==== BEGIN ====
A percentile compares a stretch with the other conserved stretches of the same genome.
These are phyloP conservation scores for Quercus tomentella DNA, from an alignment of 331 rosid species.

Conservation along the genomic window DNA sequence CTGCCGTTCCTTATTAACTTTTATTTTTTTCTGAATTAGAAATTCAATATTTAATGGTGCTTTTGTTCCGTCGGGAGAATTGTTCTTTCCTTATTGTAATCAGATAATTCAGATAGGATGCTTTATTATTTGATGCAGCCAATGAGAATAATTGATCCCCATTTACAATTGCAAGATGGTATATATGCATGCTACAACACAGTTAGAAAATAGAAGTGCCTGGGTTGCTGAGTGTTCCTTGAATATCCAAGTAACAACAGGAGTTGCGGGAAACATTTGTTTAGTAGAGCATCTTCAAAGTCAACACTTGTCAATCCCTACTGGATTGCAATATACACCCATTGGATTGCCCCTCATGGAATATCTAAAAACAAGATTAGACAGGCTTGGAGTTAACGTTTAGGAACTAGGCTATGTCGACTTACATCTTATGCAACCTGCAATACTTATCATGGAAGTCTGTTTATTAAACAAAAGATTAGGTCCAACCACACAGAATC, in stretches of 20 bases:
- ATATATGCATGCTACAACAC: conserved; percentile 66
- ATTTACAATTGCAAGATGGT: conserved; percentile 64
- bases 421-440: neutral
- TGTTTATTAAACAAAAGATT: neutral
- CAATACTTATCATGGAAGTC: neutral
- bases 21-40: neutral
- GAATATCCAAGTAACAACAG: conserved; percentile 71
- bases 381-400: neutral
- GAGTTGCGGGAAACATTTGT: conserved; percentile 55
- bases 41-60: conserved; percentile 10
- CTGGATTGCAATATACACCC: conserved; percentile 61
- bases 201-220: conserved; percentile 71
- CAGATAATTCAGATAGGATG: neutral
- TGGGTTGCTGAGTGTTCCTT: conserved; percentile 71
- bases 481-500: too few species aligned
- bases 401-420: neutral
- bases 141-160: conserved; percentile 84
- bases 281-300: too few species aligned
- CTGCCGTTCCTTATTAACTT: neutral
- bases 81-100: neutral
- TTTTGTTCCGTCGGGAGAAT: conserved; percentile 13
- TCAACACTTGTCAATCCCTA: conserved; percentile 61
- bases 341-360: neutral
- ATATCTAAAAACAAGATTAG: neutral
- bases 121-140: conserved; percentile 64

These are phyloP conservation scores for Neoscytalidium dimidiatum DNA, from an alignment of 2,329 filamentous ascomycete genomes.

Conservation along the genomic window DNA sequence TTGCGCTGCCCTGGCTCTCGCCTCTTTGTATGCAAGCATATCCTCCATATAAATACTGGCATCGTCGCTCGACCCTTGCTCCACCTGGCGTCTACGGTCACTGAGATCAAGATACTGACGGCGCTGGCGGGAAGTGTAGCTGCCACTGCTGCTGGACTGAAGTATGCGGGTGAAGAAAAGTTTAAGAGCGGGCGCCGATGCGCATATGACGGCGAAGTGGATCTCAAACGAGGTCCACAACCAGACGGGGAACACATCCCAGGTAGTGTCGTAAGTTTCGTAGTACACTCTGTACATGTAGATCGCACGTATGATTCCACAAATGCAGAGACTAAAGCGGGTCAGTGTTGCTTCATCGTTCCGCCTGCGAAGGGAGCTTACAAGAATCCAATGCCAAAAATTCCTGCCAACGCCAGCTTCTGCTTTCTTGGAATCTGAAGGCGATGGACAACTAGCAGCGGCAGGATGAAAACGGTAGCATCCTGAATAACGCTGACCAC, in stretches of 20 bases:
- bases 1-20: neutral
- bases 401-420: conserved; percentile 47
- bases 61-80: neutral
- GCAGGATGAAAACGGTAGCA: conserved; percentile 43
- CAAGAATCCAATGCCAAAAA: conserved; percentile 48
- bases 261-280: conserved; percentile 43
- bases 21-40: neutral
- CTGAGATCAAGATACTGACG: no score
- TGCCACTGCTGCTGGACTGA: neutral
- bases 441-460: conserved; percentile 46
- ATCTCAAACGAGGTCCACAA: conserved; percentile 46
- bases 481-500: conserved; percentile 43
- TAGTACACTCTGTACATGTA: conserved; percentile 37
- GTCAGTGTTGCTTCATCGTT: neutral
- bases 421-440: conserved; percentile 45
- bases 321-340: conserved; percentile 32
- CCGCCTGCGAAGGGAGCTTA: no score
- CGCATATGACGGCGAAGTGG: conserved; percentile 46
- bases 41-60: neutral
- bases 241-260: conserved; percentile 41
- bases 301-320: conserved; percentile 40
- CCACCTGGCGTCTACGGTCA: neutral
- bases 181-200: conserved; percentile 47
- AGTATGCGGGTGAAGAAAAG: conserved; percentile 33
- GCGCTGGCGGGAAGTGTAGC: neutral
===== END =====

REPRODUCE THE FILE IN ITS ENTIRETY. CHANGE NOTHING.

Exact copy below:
A percentile compares a stretch with the other conserved stretches of the same genome.
These are phyloP conservation scores for Quercus tomentella DNA, from an alignment of 331 rosid species.

Conservation along the genomic window DNA sequence CTGCCGTTCCTTATTAACTTTTATTTTTTTCTGAATTAGAAATTCAATATTTAATGGTGCTTTTGTTCCGTCGGGAGAATTGTTCTTTCCTTATTGTAATCAGATAATTCAGATAGGATGCTTTATTATTTGATGCAGCCAATGAGAATAATTGATCCCCATTTACAATTGCAAGATGGTATATATGCATGCTACAACACAGTTAGAAAATAGAAGTGCCTGGGTTGCTGAGTGTTCCTTGAATATCCAAGTAACAACAGGAGTTGCGGGAAACATTTGTTTAGTAGAGCATCTTCAAAGTCAACACTTGTCAATCCCTACTGGATTGCAATATACACCCATTGGATTGCCCCTCATGGAATATCTAAAAACAAGATTAGACAGGCTTGGAGTTAACGTTTAGGAACTAGGCTATGTCGACTTACATCTTATGCAACCTGCAATACTTATCATGGAAGTCTGTTTATTAAACAAAAGATTAGGTCCAACCACACAGAATC, in stretches of 20 bases:
- ATATATGCATGCTACAACAC: conserved; percentile 66
- ATTTACAATTGCAAGATGGT: conserved; percentile 64
- bases 421-440: neutral
- TGTTTATTAAACAAAAGATT: neutral
- CAATACTTATCATGGAAGTC: neutral
- bases 21-40: neutral
- GAATATCCAAGTAACAACAG: conserved; percentile 71
- bases 381-400: neutral
- GAGTTGCGGGAAACATTTGT: conserved; percentile 55
- bases 41-60: conserved; percentile 10
- CTGGATTGCAATATACACCC: conserved; percentile 61
- bases 201-220: conserved; percentile 71
- CAGATAATTCAGATAGGATG: neutral
- TGGGTTGCTGAGTGTTCCTT: conserved; percentile 71
- bases 481-500: too few species aligned
- bases 401-420: neutral
- bases 141-160: conserved; percentile 84
- bases 281-300: too few species aligned
- CTGCCGTTCCTTATTAACTT: neutral
- bases 81-100: neutral
- TTTTGTTCCGTCGGGAGAAT: conserved; percentile 13
- TCAACACTTGTCAATCCCTA: conserved; percentile 61
- bases 341-360: neutral
- ATATCTAAAAACAAGATTAG: neutral
- bases 121-140: conserved; percentile 64

These are phyloP conservation scores for Neoscytalidium dimidiatum DNA, from an alignment of 2,329 filamentous ascomycete genomes.

Conservation along the genomic window DNA sequence TTGCGCTGCCCTGGCTCTCGCCTCTTTGTATGCAAGCATATCCTCCATATAAATACTGGCATCGTCGCTCGACCCTTGCTCCACCTGGCGTCTACGGTCACTGAGATCAAGATACTGACGGCGCTGGCGGGAAGTGTAGCTGCCACTGCTGCTGGACTGAAGTATGCGGGTGAAGAAAAGTTTAAGAGCGGGCGCCGATGCGCATATGACGGCGAAGTGGATCTCAAACGAGGTCCACAACCAGACGGGGAACACATCCCAGGTAGTGTCGTAAGTTTCGTAGTACACTCTGTACATGTAGATCGCACGTATGATTCCACAAATGCAGAGACTAAAGCGGGTCAGTGTTGCTTCATCGTTCCGCCTGCGAAGGGAGCTTACAAGAATCCAATGCCAAAAATTCCTGCCAACGCCAGCTTCTGCTTTCTTGGAATCTGAAGGCGATGGACAACTAGCAGCGGCAGGATGAAAACGGTAGCATCCTGAATAACGCTGACCAC, in stretches of 20 bases:
- bases 1-20: neutral
- bases 401-420: conserved; percentile 47
- bases 61-80: neutral
- GCAGGATGAAAACGGTAGCA: conserved; percentile 43
- CAAGAATCCAATGCCAAAAA: conserved; percentile 48
- bases 261-280: conserved; percentile 43
- bases 21-40: neutral
- CTGAGATCAAGATACTGACG: no score
- TGCCACTGCTGCTGGACTGA: neutral
- bases 441-460: conserved; percentile 46
- ATCTCAAACGAGGTCCACAA: conserved; percentile 46
- bases 481-500: conserved; percentile 43
- TAGTACACTCTGTACATGTA: conserved; percentile 37
- GTCAGTGTTGCTTCATCGTT: neutral
- bases 421-440: conserved; percentile 45
- bases 321-340: conserved; percentile 32
- CCGCCTGCGAAGGGAGCTTA: no score
- CGCATATGACGGCGAAGTGG: conserved; percentile 46
- bases 41-60: neutral
- bases 241-260: conserved; percentile 41
- bases 301-320: conserved; percentile 40
- CCACCTGGCGTCTACGGTCA: neutral
- bases 181-200: conserved; percentile 47
- AGTATGCGGGTGAAGAAAAG: conserved; percentile 33
- GCGCTGGCGGGAAGTGTAGC: neutral